A research project put together in part by San Diego researchers achieved something never before done.
The research team recovered lake-bed sediment samples, buried under a 15-meter-deep lake located under 3,500 feet of Antarctica ice.
The layered samples are the first of their kind collected on the massive continent.
It took researchers two seasons to travel across the cold barren landscape to reach Mercer Lake.
“It’s a little harder in Antarctica,” said Matthew Siegfried, a geologist at the Colorado School of Mines. “First of all there’s a big ice sheet above the lake that we’re interested in and then it’s far from pretty much everything. And so all of our logistics went through McMurdo Station which is about 500 miles from the lake we were interested in sampling.”
Siegfried was a graduate student at the Scripps Institution of Oceanography when he started working on the Subglacial Antarctic Lakes Scientific Access project with Scripps Glaciologist Helen Fricker.
Researchers did not know about active lakes under ice streams until about 2006, when Fricker discovered their existence using data from ICESat, NASA’s ice-measuring satellite. Those lakes regularly fill and drain, and researchers want to know more about those processes.
Siegfried said getting the proper scientific equipment above Mercer Lake required a monumental effort.
Tractors pulled enough gear over the ice to build a small village and set up a drill. However, that drill did not use a steel bit to bore through the ice.
Researchers melted ice around the camp, sterilized the water and heated it to 200 degrees.
“And we take a firehose of hot water,” Siegfried said. “Literally like a multi-inch diameter fire hose made of Kevlar, and we just point it into the ice and we go down.”
The scientists needed to be efficient because the hole they pierced in the ice sheet — 3,500 feet thick above Mercer Lake — began to freeze as soon as they cut it.
“When we accessed Mercer subglacial lake, the water column was about 15 meters thick, so that’s a pretty deep lake,” said Ryan Venturelli, a researcher at the Colorado School of Mines.
Long metal cylinders were dropped through the hole and into the lake. Gravity pulled the containers to the bottom where the device captured a sample on the lake floor.
Those samples had layers of sediment. Much like tree rings, the sediment layers reveal what has been happening in this hidden body of water. When it fills and when it drains.
“In this subglacial environment we have never seen something like this before,” Venturelli said. “But we have thought, since we initially observed these lakes underneath the ice sheet, that they should reflect something of the overlying ice.”
The entire expedition is chronicled in the Documentary: The Lake at the Bottom of the World, which was produced in 2022.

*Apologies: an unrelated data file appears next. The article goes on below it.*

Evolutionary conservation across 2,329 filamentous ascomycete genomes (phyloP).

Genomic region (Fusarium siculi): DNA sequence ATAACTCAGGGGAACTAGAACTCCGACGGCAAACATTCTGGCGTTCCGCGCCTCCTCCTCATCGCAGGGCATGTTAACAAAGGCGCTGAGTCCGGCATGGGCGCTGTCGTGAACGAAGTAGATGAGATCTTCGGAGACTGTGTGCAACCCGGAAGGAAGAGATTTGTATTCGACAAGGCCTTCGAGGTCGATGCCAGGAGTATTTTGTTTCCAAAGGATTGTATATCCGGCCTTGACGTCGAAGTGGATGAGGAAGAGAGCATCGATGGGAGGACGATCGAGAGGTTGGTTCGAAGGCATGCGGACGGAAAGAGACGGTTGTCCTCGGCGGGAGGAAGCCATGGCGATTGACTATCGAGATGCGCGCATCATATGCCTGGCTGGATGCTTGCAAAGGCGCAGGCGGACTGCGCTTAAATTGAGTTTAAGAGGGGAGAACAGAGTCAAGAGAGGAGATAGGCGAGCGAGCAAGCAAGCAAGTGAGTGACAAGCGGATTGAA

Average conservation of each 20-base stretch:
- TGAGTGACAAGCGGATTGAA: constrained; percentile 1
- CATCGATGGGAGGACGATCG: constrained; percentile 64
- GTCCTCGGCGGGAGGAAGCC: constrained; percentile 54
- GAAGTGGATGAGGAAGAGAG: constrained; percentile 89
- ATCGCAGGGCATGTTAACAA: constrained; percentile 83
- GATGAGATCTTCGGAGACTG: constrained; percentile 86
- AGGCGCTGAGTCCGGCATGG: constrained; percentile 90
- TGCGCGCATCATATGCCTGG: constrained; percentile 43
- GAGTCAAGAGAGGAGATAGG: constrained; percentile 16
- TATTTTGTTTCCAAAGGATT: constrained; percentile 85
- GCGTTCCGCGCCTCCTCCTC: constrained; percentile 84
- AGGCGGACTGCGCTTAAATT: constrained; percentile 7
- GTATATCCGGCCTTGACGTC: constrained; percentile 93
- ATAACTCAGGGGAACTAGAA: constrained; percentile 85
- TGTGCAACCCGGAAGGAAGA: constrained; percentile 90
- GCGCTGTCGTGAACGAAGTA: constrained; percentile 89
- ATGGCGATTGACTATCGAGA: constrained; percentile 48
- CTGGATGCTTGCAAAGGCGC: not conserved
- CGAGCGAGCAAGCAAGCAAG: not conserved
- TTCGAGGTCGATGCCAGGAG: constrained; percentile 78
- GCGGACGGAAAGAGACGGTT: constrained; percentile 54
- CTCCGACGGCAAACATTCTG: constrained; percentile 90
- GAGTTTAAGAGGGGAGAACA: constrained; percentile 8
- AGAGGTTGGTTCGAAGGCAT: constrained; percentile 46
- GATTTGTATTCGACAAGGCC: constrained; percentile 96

Previous scientific attempts to recover sediment cores from underwater lakes failed because the region they sampled got churned up by the ice above the water. This lake was different. It was deep and had a basin full of sediment.
“It’s a pancake,” Siegfried said. “ It’ll deposit one type of sediment. Then another layer goes on top of that that’ll be a different kind of sediment. And on and on we go. And that’s how we draw paleo climate conclusions every day in ocean cores for example.”
"We can put it into a model which predicts the future of the ice sheet which is what the data will eventually be able to inform."Helen Fricker, Scripps Institution of Oceanography
Those layers tell the story of the lake and the surrounding ice. And it tells a story which fills a gap in the scientific record.
Core samples from the ocean floor around Antarctica tell the geological history of the region. But only until about a thousand years ago.
Satellite imagery has a pretty good record of the past two decades.
These lake cores — extracted in this yearslong effort — could help fill the historical gap.
“It’s not only what is there, it’s how long has it been there, and it tells us a lot more about the process,” said Helen Fricker, a glaciologist at the Scripps Institution of Oceanography.
“It’s kind of a time scale problem. We’ve only sampled for a very small window. And we need to extend that backwards in time and to help us predict ... how things might change in the future,” Fricker said.
Fricker helped put together the effort to study the lake.
The sediment cores will allow researchers to record the history of a lake locked up under thousands of feet of ice. It will also help them understand the ice sheet above the water.
The continent holds more than 60% of the world’s fresh water, and it could become a major factor as sea levels rise on a warming planet.
“It’s basically subglacial hydrology, so we need to get that right in our models. It can help us constrain that process and help understand it better, so we can put it into a model which predicts the future of the ice sheet which is what the data will eventually be able to inform,” Fricker said.
Findings from the expedition are published in the March 9 edition of the journal Geology.